Raid over Ronaldo no-show
South Korean police on Thursday raided a sports agency as part of a fraud inquiry after Juventus superstar Cristiano Ronaldo sat out a friendly last month in Seoul, enraging thousands of fans. The raid was intended to investigate whether The Fasta agency lied by claiming Ronaldo was guaranteed to play, police said. A criminal complaint accuses The Fasta of swindling about 6 billion won (US$4.96 million) of ticket sales by saying that the contract with the Italian club obliged Ronaldo to play for at least 45 minutes, and not warning buyers that he might not appear. The striker stayed on the bench throughout the game, with Juventus saying he was rested on medical advice because of muscle fatigue.
Aussie preservation push
Greater emphasis is to be placed on celebrating and preserving Australia’s rich, but often overlooked, soccer history after an official heritage committee was announced yesterday. Football Federation Australia said that it is acting on one of the new board’s priorities to recognize the game’s history by launching plans to centralize memorabilia collected over time, with a longer-term ambition to establish a soccer museum. As part of the push, the federation is to introduce annual awards to recognize those who have played a significant part in the game throughout its history in Australia.
Neymar rape case dropped
Brazilian prosecutors are dropping a rape case against Neymar, they said on Thursday, likely bringing an end to the most serious of charges against the Paris Saint Germain striker. The former Brazil captain was accused of raping a model in a Paris hotel room, but he alleged that the encounter was consensual and prosecutors could not find evidence to contradict that. A judge must now sign off on the decision that had been recommended by police, but Neymar’s family celebrated the announcement as the end of the matter. “Son, let’s make our life move on and on, always with the head held high, the heart calm and the peace and quiet of the innocent,” Neymar Sr said. He still faces a separate inquiry into whether he committed a crime by posting intimate photographs online.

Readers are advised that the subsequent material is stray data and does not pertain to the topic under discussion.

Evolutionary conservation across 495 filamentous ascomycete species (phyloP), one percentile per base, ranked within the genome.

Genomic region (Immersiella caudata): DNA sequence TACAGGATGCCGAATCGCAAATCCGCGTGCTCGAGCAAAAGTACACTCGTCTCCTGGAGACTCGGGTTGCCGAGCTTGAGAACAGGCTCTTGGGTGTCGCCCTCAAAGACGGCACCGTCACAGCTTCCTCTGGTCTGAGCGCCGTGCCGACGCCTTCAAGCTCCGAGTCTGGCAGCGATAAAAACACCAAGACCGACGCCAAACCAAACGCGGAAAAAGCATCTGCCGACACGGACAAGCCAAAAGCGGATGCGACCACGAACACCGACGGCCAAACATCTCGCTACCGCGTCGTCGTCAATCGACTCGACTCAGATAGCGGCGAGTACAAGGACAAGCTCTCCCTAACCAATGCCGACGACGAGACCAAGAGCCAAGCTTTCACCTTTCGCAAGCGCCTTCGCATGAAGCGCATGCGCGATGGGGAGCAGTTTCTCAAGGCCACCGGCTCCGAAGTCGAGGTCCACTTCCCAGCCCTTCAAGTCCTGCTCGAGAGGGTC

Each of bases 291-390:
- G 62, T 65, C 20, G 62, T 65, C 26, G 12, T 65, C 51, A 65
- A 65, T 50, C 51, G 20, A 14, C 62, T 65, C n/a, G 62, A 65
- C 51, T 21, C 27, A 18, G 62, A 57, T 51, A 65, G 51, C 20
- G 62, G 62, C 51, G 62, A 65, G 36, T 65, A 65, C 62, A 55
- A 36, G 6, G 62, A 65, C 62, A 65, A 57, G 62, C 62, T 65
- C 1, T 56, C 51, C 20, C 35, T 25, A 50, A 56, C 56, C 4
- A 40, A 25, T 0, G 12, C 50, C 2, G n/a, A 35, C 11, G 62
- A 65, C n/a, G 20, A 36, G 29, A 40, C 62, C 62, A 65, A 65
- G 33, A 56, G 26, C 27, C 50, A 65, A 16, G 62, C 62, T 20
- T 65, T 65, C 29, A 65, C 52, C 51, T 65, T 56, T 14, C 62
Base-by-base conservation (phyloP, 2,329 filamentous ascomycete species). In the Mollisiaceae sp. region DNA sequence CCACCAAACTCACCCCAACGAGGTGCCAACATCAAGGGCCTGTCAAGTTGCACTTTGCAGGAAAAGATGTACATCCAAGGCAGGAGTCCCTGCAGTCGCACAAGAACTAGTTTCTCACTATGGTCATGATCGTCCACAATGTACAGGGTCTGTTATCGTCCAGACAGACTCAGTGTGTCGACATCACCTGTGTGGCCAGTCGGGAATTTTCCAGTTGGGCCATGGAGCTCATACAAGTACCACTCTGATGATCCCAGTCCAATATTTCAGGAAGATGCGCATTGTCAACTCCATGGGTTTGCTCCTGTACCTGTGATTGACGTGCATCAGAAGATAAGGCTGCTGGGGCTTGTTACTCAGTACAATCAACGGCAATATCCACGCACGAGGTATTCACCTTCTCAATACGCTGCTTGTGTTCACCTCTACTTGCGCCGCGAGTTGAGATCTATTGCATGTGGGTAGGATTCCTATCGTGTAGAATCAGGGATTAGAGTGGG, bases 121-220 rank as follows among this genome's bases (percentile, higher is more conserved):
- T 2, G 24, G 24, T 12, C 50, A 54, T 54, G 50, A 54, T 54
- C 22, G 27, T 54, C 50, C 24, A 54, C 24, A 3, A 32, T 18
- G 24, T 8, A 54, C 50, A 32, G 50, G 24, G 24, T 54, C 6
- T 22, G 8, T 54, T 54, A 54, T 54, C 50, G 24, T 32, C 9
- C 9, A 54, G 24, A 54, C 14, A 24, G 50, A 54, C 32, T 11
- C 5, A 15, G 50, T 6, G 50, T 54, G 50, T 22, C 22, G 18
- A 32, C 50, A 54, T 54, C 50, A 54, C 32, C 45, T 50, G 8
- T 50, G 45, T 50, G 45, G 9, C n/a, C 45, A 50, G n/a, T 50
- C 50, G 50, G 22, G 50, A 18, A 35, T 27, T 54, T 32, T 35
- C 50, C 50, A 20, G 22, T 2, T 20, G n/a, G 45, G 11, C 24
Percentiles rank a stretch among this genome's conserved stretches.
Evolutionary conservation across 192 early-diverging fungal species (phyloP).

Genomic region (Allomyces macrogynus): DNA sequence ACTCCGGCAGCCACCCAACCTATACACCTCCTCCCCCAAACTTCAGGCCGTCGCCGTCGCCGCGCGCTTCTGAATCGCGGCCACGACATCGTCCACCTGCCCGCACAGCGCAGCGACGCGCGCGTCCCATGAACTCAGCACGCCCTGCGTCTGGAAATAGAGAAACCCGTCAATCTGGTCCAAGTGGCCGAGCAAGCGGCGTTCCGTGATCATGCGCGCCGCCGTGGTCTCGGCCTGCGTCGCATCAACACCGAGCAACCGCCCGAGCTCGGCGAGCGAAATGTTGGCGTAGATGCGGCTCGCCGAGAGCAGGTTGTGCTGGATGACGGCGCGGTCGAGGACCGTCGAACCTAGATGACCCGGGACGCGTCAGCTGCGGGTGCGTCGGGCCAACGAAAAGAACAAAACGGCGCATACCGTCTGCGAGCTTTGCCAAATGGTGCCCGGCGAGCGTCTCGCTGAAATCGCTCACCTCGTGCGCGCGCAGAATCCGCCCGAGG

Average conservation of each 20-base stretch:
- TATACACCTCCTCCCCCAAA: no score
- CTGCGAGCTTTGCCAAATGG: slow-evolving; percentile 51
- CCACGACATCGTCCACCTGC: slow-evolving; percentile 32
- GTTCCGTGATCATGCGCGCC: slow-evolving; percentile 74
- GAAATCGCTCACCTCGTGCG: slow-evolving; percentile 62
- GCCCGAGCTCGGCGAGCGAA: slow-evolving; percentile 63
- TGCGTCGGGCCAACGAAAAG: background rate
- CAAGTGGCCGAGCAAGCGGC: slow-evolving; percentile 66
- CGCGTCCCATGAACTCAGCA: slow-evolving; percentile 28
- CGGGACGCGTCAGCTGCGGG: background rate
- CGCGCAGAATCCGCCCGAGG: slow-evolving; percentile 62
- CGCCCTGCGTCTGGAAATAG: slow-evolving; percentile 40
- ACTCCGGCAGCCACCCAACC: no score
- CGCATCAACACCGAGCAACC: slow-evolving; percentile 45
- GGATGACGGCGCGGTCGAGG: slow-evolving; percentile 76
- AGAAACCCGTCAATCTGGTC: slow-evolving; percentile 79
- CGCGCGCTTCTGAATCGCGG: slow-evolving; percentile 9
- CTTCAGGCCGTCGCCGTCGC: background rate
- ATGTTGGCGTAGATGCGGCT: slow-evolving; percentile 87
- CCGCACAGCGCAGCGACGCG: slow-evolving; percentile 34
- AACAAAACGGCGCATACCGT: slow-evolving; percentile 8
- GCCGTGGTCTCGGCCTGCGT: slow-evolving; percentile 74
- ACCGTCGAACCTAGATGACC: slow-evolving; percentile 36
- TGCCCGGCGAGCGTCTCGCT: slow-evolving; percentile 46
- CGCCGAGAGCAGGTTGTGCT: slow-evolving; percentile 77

Ruiz ‘race cutter’ dies at 66
Rosie Ruiz, the Boston Marathon course-cutter who was stripped of her victory in 1980 and went on to become an enduring symbol of cheating in sports, has died at 66. Ruiz, who was also known as Rosie Vivas, died in Florida of cancer on July 8, an obituary said. An unknown who did not look or act like she had just run 42km, Ruiz finished first in the women’s division in Boston in 1980 in a then-record time of 2 hours, 31 minutes, 56 seconds. Even as she was awarded her medal and olive wreath, her competitors wondered how a woman they had not ever heard of — or seen on the course — could have won. Grilled by the Boston Athletic Association about her training methods and pace, she had no answers and did not seem to recognize terms that would be common for elite marathoners; she also could not identify landmarks she would have passed on the course. Two Harvard students soon came forward to say they saw her join the race near Kenmore Square near the finish.
As professional soccer returned to Denmark, fans used Zoom to be part of the action. Thousands of Danish soccer fans on Thursday logged on to the conferencing software and were transported to Ceres Park for a league match between AGF and Randers that heralded the resumption of the nation’s pandemic-affected soccer season. While the stadium itself was without fans, the faces of thousands of supporters who joined the Zoom call were shown on giant screens that ran along one side of the pitch. Families wearing club shirts and scarves cheered inside their living rooms. Some were seen clenching their fists in joy after
DRIVING AMBITION: ‘I was excited by playing at the Olympics ... Who knows what’s going to happen? Hopefully, I could have a chance to win a medal,’ Tiffany Chan said After just three tournaments this year, a chance of Olympic glory postponed and two weeks alone in quarantine, golfer Tiffany Chan could be forgiven for feeling sorry for herself. Instead, Hong Kong’s first LPGA Tour player is sporting a broad grin and taking the positives from the game’s COVID-19 shutdown, determined to establish herself in the fiercely competitive world of women’s golf. The talented 26-year-old kept herself fit physically and mentally during the lockdown, and is happy to be back on the fairways since the easing of coronavirus restrictions last month. “When I came back to Hong Kong [in March], I actually did
Eleven-year-old skateboarder Sky Brown, who is hoping to become Britain’s youngest Olympian next year, fractured her skull and broke bones in her left hand after falling from a ramp during a training session in California. Brown posted a video of the accident on Instagram, but reassured supporters that she was fine. “I don’t usually post my falls or talk about them ... but this was my worst fall. I just want everyone to know that it’s OK — don’t worry, I’m OK,” she said. “I’m going to push boundaries for girls with my skating and surfing. I’m going for gold in 2021
It is the land of the world champions, but is it really a soccer country? That is the question that some in France have been asking this week while its European neighbors work to bring the sport back after the COVID-19 shutdown. Debate has raged ever since Ligue 1 decided in late April to bring a premature end to the season with 10 rounds of matches unplayed. By contrast, two weeks have passed since the Bundesliga restarted, while Italian Minister for Sport Vincenzo Spadafora on Thursday confirmed that Serie A would return on June 20, and La Liga and the English Premier